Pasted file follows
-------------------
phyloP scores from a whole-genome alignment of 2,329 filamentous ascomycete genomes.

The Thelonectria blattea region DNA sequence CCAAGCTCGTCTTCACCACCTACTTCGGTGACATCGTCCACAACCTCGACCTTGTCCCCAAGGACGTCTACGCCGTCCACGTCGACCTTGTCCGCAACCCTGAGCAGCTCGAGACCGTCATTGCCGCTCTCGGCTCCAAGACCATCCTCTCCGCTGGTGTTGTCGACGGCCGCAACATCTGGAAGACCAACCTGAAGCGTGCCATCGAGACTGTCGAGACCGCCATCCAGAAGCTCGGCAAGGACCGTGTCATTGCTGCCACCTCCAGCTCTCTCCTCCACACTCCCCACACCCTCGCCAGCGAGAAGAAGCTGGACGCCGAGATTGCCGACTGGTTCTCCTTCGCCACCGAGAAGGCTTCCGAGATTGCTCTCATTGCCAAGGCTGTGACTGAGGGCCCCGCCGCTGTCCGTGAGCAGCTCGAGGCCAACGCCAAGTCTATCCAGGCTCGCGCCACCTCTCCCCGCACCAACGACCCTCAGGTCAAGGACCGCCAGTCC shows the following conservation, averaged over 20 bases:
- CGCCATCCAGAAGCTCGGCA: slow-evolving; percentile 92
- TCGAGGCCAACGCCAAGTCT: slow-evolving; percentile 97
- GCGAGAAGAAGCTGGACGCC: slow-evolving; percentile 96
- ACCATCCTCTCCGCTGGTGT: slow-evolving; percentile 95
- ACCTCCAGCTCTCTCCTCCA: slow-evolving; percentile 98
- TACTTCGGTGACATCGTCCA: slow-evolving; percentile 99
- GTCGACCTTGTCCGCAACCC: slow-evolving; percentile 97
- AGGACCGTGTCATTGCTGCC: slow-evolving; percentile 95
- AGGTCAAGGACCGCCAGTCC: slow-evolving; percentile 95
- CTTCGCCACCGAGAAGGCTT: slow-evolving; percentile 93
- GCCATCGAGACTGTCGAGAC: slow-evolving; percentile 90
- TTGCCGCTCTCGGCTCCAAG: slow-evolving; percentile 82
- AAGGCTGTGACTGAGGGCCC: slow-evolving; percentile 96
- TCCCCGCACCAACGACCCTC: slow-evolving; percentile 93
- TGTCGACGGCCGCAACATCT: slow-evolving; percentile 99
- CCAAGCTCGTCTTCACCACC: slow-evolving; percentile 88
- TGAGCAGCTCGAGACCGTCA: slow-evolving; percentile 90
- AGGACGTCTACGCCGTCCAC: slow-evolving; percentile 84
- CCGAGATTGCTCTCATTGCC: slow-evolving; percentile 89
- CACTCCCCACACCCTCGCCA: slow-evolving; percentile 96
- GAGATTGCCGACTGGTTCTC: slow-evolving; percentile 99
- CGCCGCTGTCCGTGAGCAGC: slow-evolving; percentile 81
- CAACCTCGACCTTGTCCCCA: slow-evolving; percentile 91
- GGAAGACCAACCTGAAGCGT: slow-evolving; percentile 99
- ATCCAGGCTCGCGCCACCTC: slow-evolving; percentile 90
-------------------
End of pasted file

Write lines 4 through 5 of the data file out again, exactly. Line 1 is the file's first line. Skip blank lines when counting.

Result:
- TCGAGGCCAACGCCAAGTCT: slow-evolving; percentile 97
- GCGAGAAGAAGCTGGACGCC: slow-evolving; percentile 96